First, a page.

There’s been a lot of talk about a Trans-Tasman Bubble, that would essentially see Australia and New Zealand open borders to one another for international holiday travel ahead of the rest of the world.
While there’s no official date set for the initiative to come into effect, there have been murmurs recently of a more concrete plan to kick things off as early as July. In more reliable announcements, we’ve heard September timings to be more accurate.
Now, New Caledonia, Papua New Guinea, Solomon Islands and Tahiti tourism bodies are coming together to throw support behind including the South Pacific in a travel bubble, citing the positive impact that tourism from Australia and New Zealand brings to the region.
Here’s everything we know about the Trans-Tasman, and/or Trans-Pacific bubble so far.
Push for a Trans-Pacific bubble
In addition to New Zealand, it’s possible that a travel bubble would see Australians visiting Pacific Island nations. The Pacific region, including Fiji and Vanuatu, saw very few COVID cases and is eager to be involved in the exclusive travel plans.
Last week, Australia and New Zealand representatives of New Caledonia Tourism, Papua New Guinea Tourism Promotion Authority, Tourism Solomons and Tahiti Tourisme, formed a working group to help the proposed ‘South Pacific Travel Bubble’, or ‘Trans-Pacific Bubble’ become a reality.
Andrew Cavallaro, Australian and New Zealand market representative of the Papua New Guinea Tourism Promotion Authority, says: “Tourism is a vitally important source of employment and economic driver for our South Pacific neighbours, all of whom are heavily reliant on Australian and New Zealand visitors for their survival. We play a pivotal role in helping these Pacific islands find their feet again following the devastating impacts of COVID-19 and opening borders to establish a South Pacific bubble is undoubtedly the fastest and most effective means to helping them reboot.
“With the aim of prompting and quickly progressing these conversations at a government level, we have established a collaborative working group of South Pacific tourism boards to lobby for a South Pacific Bubble akin to the proposed Trans-Tasman Bubble currently being discussed.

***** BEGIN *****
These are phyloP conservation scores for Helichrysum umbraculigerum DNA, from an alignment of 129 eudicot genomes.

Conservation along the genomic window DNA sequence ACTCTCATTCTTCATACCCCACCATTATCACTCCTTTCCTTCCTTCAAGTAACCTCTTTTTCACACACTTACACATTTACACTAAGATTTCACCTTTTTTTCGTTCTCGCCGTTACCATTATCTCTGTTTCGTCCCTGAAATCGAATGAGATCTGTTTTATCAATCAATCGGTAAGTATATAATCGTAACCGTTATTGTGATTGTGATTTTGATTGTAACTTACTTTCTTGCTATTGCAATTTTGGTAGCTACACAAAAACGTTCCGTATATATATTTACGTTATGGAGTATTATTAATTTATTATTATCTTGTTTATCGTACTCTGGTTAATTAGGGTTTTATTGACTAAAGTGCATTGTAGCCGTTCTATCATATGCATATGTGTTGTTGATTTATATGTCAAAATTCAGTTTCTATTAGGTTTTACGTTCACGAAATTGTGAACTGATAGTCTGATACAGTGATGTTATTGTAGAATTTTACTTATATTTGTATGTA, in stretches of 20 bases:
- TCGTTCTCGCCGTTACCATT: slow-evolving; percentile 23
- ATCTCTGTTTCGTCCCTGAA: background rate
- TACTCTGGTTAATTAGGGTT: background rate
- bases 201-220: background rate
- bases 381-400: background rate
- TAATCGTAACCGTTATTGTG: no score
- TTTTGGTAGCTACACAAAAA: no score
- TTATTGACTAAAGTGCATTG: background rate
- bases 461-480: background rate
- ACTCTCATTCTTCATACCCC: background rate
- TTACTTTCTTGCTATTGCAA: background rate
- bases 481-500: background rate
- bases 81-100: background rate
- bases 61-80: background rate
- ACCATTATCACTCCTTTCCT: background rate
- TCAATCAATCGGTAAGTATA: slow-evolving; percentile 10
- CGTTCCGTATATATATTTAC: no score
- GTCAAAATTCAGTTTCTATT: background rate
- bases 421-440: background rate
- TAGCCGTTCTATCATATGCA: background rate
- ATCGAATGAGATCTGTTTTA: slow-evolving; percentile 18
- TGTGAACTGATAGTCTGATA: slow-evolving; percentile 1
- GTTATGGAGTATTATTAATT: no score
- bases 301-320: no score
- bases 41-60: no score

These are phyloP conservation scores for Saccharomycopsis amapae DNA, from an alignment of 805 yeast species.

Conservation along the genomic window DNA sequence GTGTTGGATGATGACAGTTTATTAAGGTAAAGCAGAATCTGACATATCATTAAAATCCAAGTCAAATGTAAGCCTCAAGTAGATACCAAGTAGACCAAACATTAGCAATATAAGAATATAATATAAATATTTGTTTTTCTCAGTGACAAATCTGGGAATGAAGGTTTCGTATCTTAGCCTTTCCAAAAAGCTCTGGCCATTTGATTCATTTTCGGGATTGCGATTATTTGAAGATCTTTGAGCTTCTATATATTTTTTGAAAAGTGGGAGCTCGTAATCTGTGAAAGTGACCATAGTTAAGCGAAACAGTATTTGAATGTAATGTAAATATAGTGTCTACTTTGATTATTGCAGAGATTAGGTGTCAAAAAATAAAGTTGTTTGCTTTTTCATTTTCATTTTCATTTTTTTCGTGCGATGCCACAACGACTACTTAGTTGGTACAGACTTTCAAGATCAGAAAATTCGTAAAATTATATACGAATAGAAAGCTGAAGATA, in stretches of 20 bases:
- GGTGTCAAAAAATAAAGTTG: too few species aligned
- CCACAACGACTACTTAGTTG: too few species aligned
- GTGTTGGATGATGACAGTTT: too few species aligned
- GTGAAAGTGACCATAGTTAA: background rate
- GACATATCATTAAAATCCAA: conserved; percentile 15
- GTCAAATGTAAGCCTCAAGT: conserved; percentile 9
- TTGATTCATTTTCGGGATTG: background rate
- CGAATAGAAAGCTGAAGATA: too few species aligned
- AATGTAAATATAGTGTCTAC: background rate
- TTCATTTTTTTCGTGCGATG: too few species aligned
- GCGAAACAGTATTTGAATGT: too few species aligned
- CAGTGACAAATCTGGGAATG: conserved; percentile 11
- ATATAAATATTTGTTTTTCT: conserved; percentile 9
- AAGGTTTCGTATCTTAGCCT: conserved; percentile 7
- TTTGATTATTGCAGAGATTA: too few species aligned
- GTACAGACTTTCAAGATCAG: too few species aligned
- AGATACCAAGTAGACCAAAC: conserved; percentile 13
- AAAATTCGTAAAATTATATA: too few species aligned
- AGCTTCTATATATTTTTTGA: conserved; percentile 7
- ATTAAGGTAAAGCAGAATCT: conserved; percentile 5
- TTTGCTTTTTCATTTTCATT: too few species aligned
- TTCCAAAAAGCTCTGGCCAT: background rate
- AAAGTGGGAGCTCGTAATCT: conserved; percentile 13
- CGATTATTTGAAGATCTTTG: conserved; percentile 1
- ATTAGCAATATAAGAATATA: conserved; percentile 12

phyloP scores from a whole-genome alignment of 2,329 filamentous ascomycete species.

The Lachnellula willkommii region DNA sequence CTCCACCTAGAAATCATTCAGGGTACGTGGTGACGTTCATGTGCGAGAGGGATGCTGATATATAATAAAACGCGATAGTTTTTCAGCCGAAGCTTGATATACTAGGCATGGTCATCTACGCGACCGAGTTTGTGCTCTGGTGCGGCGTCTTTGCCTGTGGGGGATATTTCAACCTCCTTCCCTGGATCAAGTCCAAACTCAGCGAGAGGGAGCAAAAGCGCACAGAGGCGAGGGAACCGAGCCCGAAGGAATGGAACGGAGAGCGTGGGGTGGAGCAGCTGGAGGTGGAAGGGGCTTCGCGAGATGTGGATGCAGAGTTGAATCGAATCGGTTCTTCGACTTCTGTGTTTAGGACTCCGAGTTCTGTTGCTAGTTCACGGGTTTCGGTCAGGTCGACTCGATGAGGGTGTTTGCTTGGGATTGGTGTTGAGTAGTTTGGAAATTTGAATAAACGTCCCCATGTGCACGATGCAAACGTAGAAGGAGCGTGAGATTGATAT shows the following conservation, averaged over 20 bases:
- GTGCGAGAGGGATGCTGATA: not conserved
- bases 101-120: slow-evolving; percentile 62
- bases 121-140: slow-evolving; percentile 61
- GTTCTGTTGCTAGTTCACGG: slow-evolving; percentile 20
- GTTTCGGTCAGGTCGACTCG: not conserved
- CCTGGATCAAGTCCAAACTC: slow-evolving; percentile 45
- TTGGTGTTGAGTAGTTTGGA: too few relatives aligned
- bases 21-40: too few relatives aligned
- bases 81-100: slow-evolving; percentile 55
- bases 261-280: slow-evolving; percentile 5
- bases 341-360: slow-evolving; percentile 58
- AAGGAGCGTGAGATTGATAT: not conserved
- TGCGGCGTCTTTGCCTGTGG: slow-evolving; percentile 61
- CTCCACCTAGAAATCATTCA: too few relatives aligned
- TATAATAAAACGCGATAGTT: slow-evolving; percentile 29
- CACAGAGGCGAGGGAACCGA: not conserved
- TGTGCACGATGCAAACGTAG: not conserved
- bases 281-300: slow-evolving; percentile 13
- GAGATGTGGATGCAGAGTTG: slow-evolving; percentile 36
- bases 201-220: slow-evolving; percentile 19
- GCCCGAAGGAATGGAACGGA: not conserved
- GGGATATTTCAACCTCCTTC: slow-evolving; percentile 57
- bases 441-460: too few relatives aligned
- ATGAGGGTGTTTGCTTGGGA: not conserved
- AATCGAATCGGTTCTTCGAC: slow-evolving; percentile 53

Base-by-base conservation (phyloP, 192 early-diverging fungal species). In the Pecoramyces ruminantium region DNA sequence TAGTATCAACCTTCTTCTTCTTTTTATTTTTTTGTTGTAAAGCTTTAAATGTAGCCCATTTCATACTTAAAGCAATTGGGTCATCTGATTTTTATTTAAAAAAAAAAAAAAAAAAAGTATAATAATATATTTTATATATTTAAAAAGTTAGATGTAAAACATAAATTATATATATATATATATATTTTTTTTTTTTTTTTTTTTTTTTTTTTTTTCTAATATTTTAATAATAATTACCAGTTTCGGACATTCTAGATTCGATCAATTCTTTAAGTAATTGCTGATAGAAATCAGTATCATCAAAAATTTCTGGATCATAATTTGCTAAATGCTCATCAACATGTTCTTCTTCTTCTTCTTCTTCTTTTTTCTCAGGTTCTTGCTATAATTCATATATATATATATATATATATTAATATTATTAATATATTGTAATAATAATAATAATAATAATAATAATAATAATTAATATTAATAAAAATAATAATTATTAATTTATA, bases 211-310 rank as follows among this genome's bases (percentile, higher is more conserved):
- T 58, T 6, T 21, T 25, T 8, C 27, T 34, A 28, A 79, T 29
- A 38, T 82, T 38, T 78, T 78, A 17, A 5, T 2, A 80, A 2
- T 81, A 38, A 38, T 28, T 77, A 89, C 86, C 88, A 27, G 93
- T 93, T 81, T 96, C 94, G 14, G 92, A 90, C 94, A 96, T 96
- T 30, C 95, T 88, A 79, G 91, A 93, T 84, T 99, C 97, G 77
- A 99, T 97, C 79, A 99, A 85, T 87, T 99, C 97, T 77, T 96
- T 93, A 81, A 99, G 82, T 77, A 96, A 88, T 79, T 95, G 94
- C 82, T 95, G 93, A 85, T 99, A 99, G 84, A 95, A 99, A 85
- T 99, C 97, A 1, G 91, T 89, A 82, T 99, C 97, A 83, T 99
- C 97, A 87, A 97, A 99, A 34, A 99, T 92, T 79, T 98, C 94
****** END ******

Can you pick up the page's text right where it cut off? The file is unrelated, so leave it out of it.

“We hope that by submitting letters of endorsement to the Prime Ministers of Australia and New Zealand, and to both government’s Foreign Affairs and Pacific ministers, that consideration is given for a reopening of borders between Australia, New Zealand and the South Pacific as soon as is safe and practicable.”
There have been only 88 cases of COVID-19 and zero deaths in New Caledonia, Papua New Guinea, Solomon Islands and Tahiti combined.
Jacinda Ardern and Scott Morrison are working on it
Both New Zealand Prime Minister Jacinda Ardern and Australia’s Prime Minister Scott Morrison, plus their relevant teams, have been in talks about the Trans-Tasman bubble.
On Wednesday, Arden said there was an eagerness from both parties to bring the initiative to fruition soon. “We are working to move on this as quickly as we can. We are both very keen on it… across both sides of the ditch,” she said, adding: “It won’t be too long before we are ready.”
Also working on the proposal is the Trans-Tasman Safe Border Group — an alliance co-ordinated by the Australia New Zealand Leadership Forum — made up of around 40 people from various government agencies, airports and airlines, health professionals and border agencies, according to The Guardian.
Aussies and Kiwis won’t have to quarantine
Scott Tasker, a co-chair of the Trans-Tasman Safe Border Group, said that there would be no requirement to quarantine for 14 days after arriving in either country. This is due to Australia and New Zealand’s commendable efforts to limit the spread of COVID-19.
“We are very fortunate to now be in a position where our governments can even contemplate the safe re-opening of the trans-Tasman border, for the benefit of our communities and economies.
“Our aim is to put forward a detailed set of recommendations that safely manage any health risks, while also allowing Kiwis and Australians to travel to each country without the need for a 14-day quarantine.”
Increased health and safety measures
Once the Trans-Tasman bubble takes effect, it’s likely there will be increased measures around health and hygiene to ensure those who moved between Australia and New Zealand would do so safely.
These may include pre-flight health requirements and eligibility, increased protections on airplanes, amendments to movement through airports, and contact tracing requirements once people enter their destination.
The Trans-Tasman bubble may commence in September
The Trans-Tasman Safe Border Group is said to be presenting a plan to both Australia and New Zealand governments next week, and should the blueprints be approved by both parties, the commencement of a Trans-Tasman bubble could start as soon as September.